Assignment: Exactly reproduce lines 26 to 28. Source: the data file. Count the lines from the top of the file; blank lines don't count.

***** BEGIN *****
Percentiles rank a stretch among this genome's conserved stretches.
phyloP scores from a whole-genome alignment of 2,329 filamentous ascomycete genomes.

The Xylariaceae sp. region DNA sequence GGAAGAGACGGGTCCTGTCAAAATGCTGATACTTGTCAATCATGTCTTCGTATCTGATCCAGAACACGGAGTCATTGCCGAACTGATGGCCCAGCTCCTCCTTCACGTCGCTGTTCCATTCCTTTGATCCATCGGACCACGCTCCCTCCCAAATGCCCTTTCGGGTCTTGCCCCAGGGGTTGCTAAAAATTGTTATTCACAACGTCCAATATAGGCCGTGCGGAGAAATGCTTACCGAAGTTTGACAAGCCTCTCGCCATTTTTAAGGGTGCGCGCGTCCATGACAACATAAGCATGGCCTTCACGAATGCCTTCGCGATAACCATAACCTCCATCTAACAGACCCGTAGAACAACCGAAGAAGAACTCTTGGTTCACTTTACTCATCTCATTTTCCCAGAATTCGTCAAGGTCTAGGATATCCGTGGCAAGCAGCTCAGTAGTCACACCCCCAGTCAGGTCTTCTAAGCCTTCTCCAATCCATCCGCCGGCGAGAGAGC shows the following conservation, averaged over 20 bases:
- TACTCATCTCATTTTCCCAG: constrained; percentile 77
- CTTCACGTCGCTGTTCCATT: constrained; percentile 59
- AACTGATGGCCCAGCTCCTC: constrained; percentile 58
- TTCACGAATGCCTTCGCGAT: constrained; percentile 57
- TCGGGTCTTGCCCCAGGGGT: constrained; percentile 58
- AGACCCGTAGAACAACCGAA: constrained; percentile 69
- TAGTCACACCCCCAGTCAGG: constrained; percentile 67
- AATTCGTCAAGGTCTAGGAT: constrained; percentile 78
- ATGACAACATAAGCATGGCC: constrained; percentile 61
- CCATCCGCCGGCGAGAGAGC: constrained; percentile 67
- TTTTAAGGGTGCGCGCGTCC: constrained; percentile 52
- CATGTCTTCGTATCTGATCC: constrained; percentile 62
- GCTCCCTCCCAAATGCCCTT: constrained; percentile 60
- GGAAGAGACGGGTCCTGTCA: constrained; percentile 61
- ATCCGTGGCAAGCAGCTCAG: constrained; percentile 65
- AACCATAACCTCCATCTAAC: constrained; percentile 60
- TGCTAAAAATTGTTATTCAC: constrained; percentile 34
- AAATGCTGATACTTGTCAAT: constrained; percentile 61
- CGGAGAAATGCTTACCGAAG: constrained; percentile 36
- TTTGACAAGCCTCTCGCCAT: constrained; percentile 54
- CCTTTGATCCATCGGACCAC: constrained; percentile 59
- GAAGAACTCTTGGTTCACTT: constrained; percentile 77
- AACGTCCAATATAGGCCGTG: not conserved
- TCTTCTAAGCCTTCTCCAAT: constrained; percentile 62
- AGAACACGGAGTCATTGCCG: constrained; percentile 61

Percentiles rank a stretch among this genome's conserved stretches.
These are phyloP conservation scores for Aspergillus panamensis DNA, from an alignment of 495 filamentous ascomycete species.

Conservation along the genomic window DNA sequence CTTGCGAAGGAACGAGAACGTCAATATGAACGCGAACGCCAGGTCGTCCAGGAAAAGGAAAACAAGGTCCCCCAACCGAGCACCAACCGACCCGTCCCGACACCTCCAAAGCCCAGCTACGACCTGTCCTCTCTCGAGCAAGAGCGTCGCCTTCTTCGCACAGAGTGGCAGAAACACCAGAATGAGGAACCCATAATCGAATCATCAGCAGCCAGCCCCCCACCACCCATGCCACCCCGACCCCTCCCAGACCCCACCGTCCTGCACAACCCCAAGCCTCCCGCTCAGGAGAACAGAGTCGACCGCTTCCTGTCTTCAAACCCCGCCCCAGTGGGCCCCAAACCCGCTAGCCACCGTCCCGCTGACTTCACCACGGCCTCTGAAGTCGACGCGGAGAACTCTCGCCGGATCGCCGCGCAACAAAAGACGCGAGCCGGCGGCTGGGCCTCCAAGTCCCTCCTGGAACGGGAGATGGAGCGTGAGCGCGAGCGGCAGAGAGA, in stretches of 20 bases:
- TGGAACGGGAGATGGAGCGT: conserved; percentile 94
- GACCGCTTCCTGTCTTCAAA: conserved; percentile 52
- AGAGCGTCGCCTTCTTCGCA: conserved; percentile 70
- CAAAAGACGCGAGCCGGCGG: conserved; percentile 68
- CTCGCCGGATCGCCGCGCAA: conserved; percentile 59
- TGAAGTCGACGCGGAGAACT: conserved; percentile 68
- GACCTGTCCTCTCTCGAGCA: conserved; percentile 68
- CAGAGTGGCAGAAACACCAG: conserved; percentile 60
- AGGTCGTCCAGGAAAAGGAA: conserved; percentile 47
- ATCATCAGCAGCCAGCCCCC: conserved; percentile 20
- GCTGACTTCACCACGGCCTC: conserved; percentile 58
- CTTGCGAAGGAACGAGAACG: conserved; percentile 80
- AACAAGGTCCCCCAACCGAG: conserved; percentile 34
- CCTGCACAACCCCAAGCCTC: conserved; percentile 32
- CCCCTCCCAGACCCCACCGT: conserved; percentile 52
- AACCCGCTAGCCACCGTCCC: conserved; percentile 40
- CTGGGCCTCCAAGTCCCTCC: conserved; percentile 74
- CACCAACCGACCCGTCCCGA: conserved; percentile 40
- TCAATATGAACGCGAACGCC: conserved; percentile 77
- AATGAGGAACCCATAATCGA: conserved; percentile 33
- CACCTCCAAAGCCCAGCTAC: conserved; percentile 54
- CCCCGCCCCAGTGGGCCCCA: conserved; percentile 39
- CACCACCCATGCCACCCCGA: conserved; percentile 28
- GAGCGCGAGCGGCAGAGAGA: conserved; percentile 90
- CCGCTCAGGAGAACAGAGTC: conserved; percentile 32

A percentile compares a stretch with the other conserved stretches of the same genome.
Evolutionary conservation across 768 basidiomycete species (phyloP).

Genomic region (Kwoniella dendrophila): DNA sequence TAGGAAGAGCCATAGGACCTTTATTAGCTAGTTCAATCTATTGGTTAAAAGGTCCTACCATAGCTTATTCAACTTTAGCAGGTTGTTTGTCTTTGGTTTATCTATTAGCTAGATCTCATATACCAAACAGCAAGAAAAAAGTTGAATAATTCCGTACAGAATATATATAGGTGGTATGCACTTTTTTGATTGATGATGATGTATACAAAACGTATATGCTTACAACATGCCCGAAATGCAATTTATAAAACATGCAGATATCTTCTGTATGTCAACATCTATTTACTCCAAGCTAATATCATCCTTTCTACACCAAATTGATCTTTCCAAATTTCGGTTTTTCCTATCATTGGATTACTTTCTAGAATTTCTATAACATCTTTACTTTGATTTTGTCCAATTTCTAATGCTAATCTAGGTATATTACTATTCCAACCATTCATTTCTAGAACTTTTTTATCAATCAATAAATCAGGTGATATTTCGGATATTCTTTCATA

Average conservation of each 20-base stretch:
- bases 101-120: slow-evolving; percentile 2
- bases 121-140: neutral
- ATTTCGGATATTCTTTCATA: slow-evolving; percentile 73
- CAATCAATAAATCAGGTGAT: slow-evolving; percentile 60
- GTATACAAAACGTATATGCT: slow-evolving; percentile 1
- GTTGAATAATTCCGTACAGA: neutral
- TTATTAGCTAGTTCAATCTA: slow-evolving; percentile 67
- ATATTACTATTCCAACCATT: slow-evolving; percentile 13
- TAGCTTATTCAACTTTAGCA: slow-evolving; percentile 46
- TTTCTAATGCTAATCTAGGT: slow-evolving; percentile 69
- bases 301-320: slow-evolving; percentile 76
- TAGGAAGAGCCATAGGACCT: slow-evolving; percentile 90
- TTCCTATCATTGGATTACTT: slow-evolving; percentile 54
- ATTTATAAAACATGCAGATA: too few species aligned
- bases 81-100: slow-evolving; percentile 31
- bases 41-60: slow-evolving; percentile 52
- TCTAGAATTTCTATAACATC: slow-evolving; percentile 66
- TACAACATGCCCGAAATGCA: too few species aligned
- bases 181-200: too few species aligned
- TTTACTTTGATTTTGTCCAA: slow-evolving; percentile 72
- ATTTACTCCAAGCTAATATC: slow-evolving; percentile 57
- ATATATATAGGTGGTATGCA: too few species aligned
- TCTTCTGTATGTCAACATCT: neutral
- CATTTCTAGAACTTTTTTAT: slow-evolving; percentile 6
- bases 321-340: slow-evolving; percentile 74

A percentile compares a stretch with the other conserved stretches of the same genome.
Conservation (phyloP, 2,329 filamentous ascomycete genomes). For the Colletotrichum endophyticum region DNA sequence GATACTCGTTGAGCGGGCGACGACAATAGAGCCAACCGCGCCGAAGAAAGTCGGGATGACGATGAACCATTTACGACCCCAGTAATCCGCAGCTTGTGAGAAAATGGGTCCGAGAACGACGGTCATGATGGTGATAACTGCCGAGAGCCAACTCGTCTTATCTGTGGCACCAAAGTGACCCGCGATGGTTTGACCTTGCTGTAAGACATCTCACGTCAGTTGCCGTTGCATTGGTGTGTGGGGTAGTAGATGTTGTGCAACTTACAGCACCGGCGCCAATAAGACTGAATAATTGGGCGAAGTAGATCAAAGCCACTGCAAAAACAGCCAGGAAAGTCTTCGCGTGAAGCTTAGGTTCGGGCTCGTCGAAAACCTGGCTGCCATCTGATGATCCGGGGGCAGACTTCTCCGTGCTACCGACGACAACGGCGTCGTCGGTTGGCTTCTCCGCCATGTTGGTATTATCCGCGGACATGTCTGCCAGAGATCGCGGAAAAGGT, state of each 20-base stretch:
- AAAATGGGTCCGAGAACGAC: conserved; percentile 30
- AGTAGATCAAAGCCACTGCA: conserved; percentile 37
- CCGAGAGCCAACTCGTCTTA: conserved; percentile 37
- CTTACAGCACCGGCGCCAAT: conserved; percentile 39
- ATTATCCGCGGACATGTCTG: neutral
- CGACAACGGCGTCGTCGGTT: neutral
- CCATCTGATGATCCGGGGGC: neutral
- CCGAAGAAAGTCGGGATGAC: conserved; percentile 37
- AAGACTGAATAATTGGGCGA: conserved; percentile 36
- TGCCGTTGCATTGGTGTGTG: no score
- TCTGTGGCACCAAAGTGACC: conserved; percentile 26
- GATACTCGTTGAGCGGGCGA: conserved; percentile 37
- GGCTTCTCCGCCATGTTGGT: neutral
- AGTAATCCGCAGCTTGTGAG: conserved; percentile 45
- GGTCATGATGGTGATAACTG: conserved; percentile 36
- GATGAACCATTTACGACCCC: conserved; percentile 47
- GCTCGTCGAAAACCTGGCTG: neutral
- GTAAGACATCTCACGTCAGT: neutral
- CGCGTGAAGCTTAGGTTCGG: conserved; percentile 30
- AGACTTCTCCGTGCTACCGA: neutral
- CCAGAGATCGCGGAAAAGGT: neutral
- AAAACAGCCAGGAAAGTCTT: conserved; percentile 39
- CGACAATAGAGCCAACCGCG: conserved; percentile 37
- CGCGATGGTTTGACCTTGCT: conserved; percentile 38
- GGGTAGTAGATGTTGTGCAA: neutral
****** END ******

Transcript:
- AACGTCCAATATAGGCCGTG: not conserved
- TCTTCTAAGCCTTCTCCAAT: constrained; percentile 62
- AGAACACGGAGTCATTGCCG: constrained; percentile 61